Clinical work in Alcohol and Other Drugs has not generally been an area of focus for ethicists. Likewise, ethics is not usually part of Alcohol and Other Drugs training or practice. This means that resources available to Alcohol and Other Drugs clinicians navigating ethical challenges are not widely available. This paper describes a systematic review of literature at the intersection of ethics and clinical practice in Alcohol and Other Drugs. The review will potentially benefit Alcohol and Other Drug practitioners by (...)
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  23.  17
    Ethics of Fertility Preservation for Prepubertal Children: Should Clinicians Offer Procedures Where Efficacy is Largely Unproven?Rosalind J. McDougall, Lynn Gillam, Clare Delany & Yasmin Jayasinghe - 2018 - Journal of Medical Ethics 44 (1):27-31.
    Young children with cancer are treated with interventions that can have a high risk of compromising their reproductive potential. ‘Fertility preservation’ for children who have not yet reached puberty involves surgically removing and cryopreserving reproductive tissue prior to treatment in the expectation that strategies for the use of this tissue will be developed in the future. Fertility preservation for prepubertal children is ethically complex because the techniques largely lack proven efficacy for this age group. There is professional difference of opinion (...)
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  24.  7
    Therapeutic Appropriation: A New Concept in the Ethics of Clinical Research.Rosalind McDougall, Dominique Martin, Lynn Gillam, Nina Hallowell, Alison Brookes & Marilys Guillemin - 2016 - Journal of Medical Ethics 42 (12):805-808.
    Ethical concerns about therapeutic misconception have been raised since the early 1980s. This concept was originally described as research participants' assumptions that decisions relating to research interventions are made on the basis of their individual therapeutic needs. The term has since been used to refer to a range of ‘misunderstandings’ that research participants may have. In this paper, we describe a new concept—therapeutic appropriation. Therapeutic appropriation occurs when patients, or clinicians, actively reframe research participation as an opportunity to enhance patients' (...)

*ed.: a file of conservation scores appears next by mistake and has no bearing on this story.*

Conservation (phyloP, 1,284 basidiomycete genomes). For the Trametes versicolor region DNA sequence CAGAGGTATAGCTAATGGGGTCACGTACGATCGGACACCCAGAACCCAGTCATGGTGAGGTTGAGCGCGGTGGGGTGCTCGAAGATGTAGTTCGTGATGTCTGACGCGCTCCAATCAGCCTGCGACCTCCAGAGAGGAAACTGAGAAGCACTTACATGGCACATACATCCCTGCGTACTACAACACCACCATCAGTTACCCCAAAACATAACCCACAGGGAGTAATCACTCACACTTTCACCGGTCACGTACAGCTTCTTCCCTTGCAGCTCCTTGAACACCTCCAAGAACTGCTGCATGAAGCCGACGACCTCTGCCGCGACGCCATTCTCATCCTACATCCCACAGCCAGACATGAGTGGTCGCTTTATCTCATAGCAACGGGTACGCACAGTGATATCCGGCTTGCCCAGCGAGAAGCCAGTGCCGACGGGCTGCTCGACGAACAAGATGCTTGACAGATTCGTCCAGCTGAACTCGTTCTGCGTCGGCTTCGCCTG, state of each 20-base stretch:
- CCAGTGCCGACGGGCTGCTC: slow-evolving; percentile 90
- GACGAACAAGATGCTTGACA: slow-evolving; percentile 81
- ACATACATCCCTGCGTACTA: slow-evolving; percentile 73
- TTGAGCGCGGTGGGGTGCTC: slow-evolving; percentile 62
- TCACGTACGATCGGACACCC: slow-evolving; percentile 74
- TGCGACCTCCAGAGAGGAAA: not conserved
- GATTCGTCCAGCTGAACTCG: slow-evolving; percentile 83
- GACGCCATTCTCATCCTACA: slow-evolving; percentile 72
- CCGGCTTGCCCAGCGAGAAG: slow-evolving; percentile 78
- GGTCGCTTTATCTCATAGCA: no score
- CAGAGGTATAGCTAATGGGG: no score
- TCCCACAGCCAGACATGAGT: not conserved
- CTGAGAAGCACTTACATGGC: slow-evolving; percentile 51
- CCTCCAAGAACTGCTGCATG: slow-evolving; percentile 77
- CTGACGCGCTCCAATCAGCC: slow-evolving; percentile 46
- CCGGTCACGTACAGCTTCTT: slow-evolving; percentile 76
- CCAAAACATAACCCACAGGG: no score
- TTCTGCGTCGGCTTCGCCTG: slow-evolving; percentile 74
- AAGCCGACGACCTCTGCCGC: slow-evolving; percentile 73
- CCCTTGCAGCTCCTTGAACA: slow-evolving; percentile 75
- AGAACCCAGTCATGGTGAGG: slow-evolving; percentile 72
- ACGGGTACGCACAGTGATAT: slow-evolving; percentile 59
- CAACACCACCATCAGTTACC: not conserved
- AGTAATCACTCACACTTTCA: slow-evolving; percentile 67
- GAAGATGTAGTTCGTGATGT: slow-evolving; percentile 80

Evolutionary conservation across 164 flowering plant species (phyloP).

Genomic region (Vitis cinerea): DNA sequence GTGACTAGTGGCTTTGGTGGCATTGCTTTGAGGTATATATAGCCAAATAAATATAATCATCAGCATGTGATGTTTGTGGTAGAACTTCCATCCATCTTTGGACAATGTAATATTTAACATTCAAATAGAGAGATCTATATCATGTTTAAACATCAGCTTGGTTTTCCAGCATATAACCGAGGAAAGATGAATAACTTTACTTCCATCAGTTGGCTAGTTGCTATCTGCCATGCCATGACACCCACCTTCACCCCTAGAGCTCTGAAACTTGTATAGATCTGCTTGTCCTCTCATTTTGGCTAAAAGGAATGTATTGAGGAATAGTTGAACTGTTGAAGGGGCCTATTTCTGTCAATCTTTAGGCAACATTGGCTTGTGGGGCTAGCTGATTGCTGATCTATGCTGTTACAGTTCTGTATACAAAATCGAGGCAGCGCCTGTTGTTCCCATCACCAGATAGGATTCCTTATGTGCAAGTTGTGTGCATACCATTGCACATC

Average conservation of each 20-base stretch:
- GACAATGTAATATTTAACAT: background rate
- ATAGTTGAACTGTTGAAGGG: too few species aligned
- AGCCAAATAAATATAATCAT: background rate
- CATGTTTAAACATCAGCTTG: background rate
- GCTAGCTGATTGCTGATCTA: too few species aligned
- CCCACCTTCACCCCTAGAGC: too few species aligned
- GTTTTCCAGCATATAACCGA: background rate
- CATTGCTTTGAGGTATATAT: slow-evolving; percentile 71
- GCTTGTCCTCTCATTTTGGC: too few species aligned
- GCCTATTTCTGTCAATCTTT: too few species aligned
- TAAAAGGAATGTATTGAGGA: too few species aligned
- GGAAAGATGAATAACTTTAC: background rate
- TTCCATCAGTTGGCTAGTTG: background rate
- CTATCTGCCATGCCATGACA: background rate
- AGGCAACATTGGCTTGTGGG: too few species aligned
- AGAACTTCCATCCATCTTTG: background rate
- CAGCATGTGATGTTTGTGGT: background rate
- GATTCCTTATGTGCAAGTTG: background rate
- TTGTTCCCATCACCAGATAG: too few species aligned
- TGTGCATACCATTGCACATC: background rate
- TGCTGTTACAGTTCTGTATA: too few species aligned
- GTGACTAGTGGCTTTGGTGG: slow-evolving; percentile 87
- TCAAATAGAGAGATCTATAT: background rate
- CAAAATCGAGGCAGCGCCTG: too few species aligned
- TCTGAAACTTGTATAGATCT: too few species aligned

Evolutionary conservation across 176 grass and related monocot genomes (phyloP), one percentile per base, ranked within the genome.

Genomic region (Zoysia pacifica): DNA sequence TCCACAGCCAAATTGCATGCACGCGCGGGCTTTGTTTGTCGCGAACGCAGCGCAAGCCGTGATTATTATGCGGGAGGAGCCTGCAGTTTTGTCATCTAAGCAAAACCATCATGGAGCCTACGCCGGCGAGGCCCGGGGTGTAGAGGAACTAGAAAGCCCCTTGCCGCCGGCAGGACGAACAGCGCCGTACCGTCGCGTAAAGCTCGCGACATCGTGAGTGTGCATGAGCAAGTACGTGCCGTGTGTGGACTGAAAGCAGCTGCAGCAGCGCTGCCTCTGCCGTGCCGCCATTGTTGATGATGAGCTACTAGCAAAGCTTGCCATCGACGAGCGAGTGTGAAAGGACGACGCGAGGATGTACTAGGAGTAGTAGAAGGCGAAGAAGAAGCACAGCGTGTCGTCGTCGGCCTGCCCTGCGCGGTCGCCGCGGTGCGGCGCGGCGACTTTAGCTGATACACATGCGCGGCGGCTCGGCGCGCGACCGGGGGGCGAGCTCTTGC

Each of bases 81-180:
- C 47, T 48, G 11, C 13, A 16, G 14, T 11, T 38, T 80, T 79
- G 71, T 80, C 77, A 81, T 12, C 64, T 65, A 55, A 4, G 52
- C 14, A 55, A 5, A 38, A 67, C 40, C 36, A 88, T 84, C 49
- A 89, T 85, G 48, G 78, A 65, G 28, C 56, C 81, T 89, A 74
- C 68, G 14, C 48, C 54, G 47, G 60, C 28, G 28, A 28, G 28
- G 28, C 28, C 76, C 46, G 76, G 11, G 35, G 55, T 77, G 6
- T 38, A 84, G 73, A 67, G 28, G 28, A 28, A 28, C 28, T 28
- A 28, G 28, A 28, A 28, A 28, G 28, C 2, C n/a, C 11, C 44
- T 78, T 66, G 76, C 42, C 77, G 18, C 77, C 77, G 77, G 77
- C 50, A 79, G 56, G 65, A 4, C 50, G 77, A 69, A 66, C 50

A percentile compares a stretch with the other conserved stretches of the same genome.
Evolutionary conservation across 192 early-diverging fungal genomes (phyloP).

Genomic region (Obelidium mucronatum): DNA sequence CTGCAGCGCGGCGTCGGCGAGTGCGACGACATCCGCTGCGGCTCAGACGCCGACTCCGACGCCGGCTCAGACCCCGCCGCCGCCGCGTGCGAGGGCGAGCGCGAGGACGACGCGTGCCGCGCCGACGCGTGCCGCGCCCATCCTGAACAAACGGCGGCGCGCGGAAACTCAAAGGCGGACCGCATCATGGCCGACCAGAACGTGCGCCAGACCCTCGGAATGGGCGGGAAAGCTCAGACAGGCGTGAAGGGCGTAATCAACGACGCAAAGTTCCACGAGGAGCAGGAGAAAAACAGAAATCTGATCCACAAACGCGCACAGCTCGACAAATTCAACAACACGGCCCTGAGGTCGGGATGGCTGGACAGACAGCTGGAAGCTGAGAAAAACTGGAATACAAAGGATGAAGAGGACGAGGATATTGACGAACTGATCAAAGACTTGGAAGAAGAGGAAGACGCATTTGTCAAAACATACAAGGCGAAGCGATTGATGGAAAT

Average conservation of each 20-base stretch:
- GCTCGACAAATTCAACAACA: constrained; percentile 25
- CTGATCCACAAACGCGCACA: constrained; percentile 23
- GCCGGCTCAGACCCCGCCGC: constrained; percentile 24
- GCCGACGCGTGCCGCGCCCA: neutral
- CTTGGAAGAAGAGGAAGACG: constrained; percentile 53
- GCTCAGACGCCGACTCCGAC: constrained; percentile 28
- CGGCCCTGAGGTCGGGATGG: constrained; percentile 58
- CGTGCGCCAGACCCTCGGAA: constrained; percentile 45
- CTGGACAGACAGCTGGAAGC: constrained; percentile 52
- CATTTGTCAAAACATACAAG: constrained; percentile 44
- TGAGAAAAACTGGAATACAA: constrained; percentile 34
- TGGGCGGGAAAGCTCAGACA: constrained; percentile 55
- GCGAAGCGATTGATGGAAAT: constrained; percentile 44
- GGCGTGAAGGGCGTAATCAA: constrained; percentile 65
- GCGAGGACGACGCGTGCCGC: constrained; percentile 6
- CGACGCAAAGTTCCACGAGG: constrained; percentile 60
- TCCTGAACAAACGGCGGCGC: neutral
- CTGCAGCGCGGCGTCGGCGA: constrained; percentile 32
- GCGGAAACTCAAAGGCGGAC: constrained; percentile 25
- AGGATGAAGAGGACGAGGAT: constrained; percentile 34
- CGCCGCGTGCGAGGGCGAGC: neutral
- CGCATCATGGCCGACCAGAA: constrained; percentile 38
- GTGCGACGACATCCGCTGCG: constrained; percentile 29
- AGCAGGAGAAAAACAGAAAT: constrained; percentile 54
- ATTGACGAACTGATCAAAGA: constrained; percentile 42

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  25.  41
    Intrinsic Versus Contingent Claims About the Harmfulness of Prostitution.Rosalind J. McDougall - 2014 - Journal of Medical Ethics 40 (2):83-83.
    Moen targets a view about the intrinsic harmfulness of prostitution that he sees as widespread in healthcare, academia and public policy.1 He argues that the exchange of sex for money is not intrinsically harmful by systematically rejecting various possible proposed harms. He further suggests that it is the social context of discriminating laws and stigma that accounts for the harms experienced by prostitutes, rather than any intrinsic feature of exchanging sex for money.One striking aspect of his argument is the particular (...)
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  26.  10
    Making Meaning From Experience: A Working Typology for Pediatrics Ethics Consultations.Lynn Gillam, Rosalind McDougall & Clare Delany - 2015 - American Journal of Bioethics 15 (5):24-26.
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  27.  15
    Ethics of fertility preservation for prepubertal children: should clinicians offer procedures where efficacy is largely unproven?R. J. McDougall, L. Gillam, C. Delany & Y. Jayasinghe - 2017 - Journal of Medical Ethics Recent Issues 44 (1):27-31.
    Young children with cancer are treated with interventions that can have a high risk of compromising their reproductive potential. ‘Fertility preservation’ for children who have not yet reached puberty involves surgically removing and cryopreserving reproductive tissue prior to treatment in the expectation that strategies for the use of this tissue will be developed in the future. Fertility preservation for prepubertal children is ethically complex because the techniques largely lack proven efficacy for this age group. There is professional difference of opinion (...)